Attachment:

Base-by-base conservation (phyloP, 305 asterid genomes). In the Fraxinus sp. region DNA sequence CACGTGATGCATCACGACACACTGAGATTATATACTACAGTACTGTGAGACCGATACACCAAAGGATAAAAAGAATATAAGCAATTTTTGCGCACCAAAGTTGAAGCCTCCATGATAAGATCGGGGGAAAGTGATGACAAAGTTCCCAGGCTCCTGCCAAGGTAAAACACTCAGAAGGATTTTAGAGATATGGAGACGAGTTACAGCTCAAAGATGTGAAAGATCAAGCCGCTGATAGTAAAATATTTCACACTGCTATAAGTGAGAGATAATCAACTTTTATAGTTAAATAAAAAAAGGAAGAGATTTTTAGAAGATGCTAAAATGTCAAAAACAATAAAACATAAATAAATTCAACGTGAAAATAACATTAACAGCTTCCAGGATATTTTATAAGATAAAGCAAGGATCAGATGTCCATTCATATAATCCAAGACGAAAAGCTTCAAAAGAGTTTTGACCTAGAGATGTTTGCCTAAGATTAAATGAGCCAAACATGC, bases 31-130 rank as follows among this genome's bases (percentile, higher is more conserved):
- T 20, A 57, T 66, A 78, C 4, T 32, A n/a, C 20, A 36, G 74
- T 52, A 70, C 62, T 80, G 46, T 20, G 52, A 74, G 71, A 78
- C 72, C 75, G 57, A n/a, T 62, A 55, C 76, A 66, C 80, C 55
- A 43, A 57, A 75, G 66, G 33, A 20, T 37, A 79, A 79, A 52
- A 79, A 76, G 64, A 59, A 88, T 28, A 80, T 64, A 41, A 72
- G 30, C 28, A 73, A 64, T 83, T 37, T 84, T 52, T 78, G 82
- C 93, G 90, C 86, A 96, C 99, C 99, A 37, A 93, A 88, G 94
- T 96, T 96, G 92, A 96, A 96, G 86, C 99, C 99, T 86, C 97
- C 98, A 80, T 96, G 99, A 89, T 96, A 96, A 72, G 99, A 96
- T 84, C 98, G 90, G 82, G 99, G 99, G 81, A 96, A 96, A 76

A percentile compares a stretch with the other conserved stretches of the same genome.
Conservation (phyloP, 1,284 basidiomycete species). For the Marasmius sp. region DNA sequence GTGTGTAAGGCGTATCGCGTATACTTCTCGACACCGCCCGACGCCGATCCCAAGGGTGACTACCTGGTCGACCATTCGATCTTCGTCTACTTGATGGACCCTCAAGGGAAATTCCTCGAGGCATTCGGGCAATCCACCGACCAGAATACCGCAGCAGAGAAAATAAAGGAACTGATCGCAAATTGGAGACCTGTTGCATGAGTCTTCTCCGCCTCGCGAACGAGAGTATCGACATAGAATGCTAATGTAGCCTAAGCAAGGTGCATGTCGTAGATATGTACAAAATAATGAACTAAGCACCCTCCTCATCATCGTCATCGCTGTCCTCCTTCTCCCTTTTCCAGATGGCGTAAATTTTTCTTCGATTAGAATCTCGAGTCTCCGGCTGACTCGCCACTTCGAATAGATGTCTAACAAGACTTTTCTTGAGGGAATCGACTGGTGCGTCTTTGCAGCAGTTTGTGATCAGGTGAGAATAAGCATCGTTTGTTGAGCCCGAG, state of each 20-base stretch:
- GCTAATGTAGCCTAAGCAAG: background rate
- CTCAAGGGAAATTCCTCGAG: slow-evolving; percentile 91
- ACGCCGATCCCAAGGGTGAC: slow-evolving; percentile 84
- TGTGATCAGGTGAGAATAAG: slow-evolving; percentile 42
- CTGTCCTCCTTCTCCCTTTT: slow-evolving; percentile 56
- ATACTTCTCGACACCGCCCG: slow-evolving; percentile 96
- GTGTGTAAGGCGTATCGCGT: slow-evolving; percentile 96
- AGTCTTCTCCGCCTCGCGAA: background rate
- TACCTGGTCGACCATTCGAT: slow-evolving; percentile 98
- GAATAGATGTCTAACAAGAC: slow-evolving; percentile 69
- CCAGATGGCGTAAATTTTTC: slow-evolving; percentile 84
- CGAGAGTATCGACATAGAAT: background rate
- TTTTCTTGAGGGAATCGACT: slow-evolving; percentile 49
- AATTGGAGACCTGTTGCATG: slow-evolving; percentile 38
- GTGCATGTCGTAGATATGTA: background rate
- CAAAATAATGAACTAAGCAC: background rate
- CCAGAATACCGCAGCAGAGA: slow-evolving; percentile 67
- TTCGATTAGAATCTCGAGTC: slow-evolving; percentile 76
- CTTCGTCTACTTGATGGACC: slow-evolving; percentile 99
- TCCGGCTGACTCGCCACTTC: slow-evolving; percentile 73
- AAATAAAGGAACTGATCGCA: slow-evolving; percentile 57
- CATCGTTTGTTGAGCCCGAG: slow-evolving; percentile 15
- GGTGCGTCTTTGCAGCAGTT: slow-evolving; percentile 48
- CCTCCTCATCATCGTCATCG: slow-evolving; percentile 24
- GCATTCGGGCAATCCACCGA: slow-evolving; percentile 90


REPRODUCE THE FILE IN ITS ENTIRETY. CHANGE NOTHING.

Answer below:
Base-by-base conservation (phyloP, 305 asterid genomes). In the Fraxinus sp. region DNA sequence CACGTGATGCATCACGACACACTGAGATTATATACTACAGTACTGTGAGACCGATACACCAAAGGATAAAAAGAATATAAGCAATTTTTGCGCACCAAAGTTGAAGCCTCCATGATAAGATCGGGGGAAAGTGATGACAAAGTTCCCAGGCTCCTGCCAAGGTAAAACACTCAGAAGGATTTTAGAGATATGGAGACGAGTTACAGCTCAAAGATGTGAAAGATCAAGCCGCTGATAGTAAAATATTTCACACTGCTATAAGTGAGAGATAATCAACTTTTATAGTTAAATAAAAAAAGGAAGAGATTTTTAGAAGATGCTAAAATGTCAAAAACAATAAAACATAAATAAATTCAACGTGAAAATAACATTAACAGCTTCCAGGATATTTTATAAGATAAAGCAAGGATCAGATGTCCATTCATATAATCCAAGACGAAAAGCTTCAAAAGAGTTTTGACCTAGAGATGTTTGCCTAAGATTAAATGAGCCAAACATGC, bases 31-130 rank as follows among this genome's bases (percentile, higher is more conserved):
- T 20, A 57, T 66, A 78, C 4, T 32, A n/a, C 20, A 36, G 74
- T 52, A 70, C 62, T 80, G 46, T 20, G 52, A 74, G 71, A 78
- C 72, C 75, G 57, A n/a, T 62, A 55, C 76, A 66, C 80, C 55
- A 43, A 57, A 75, G 66, G 33, A 20, T 37, A 79, A 79, A 52
- A 79, A 76, G 64, A 59, A 88, T 28, A 80, T 64, A 41, A 72
- G 30, C 28, A 73, A 64, T 83, T 37, T 84, T 52, T 78, G 82
- C 93, G 90, C 86, A 96, C 99, C 99, A 37, A 93, A 88, G 94
- T 96, T 96, G 92, A 96, A 96, G 86, C 99, C 99, T 86, C 97
- C 98, A 80, T 96, G 99, A 89, T 96, A 96, A 72, G 99, A 96
- T 84, C 98, G 90, G 82, G 99, G 99, G 81, A 96, A 96, A 76

A percentile compares a stretch with the other conserved stretches of the same genome.
Conservation (phyloP, 1,284 basidiomycete species). For the Marasmius sp. region DNA sequence GTGTGTAAGGCGTATCGCGTATACTTCTCGACACCGCCCGACGCCGATCCCAAGGGTGACTACCTGGTCGACCATTCGATCTTCGTCTACTTGATGGACCCTCAAGGGAAATTCCTCGAGGCATTCGGGCAATCCACCGACCAGAATACCGCAGCAGAGAAAATAAAGGAACTGATCGCAAATTGGAGACCTGTTGCATGAGTCTTCTCCGCCTCGCGAACGAGAGTATCGACATAGAATGCTAATGTAGCCTAAGCAAGGTGCATGTCGTAGATATGTACAAAATAATGAACTAAGCACCCTCCTCATCATCGTCATCGCTGTCCTCCTTCTCCCTTTTCCAGATGGCGTAAATTTTTCTTCGATTAGAATCTCGAGTCTCCGGCTGACTCGCCACTTCGAATAGATGTCTAACAAGACTTTTCTTGAGGGAATCGACTGGTGCGTCTTTGCAGCAGTTTGTGATCAGGTGAGAATAAGCATCGTTTGTTGAGCCCGAG, state of each 20-base stretch:
- GCTAATGTAGCCTAAGCAAG: background rate
- CTCAAGGGAAATTCCTCGAG: slow-evolving; percentile 91
- ACGCCGATCCCAAGGGTGAC: slow-evolving; percentile 84
- TGTGATCAGGTGAGAATAAG: slow-evolving; percentile 42
- CTGTCCTCCTTCTCCCTTTT: slow-evolving; percentile 56
- ATACTTCTCGACACCGCCCG: slow-evolving; percentile 96
- GTGTGTAAGGCGTATCGCGT: slow-evolving; percentile 96
- AGTCTTCTCCGCCTCGCGAA: background rate
- TACCTGGTCGACCATTCGAT: slow-evolving; percentile 98
- GAATAGATGTCTAACAAGAC: slow-evolving; percentile 69
- CCAGATGGCGTAAATTTTTC: slow-evolving; percentile 84
- CGAGAGTATCGACATAGAAT: background rate
- TTTTCTTGAGGGAATCGACT: slow-evolving; percentile 49
- AATTGGAGACCTGTTGCATG: slow-evolving; percentile 38
- GTGCATGTCGTAGATATGTA: background rate
- CAAAATAATGAACTAAGCAC: background rate
- CCAGAATACCGCAGCAGAGA: slow-evolving; percentile 67
- TTCGATTAGAATCTCGAGTC: slow-evolving; percentile 76
- CTTCGTCTACTTGATGGACC: slow-evolving; percentile 99
- TCCGGCTGACTCGCCACTTC: slow-evolving; percentile 73
- AAATAAAGGAACTGATCGCA: slow-evolving; percentile 57
- CATCGTTTGTTGAGCCCGAG: slow-evolving; percentile 15
- GGTGCGTCTTTGCAGCAGTT: slow-evolving; percentile 48
- CCTCCTCATCATCGTCATCG: slow-evolving; percentile 24
- GCATTCGGGCAATCCACCGA: slow-evolving; percentile 90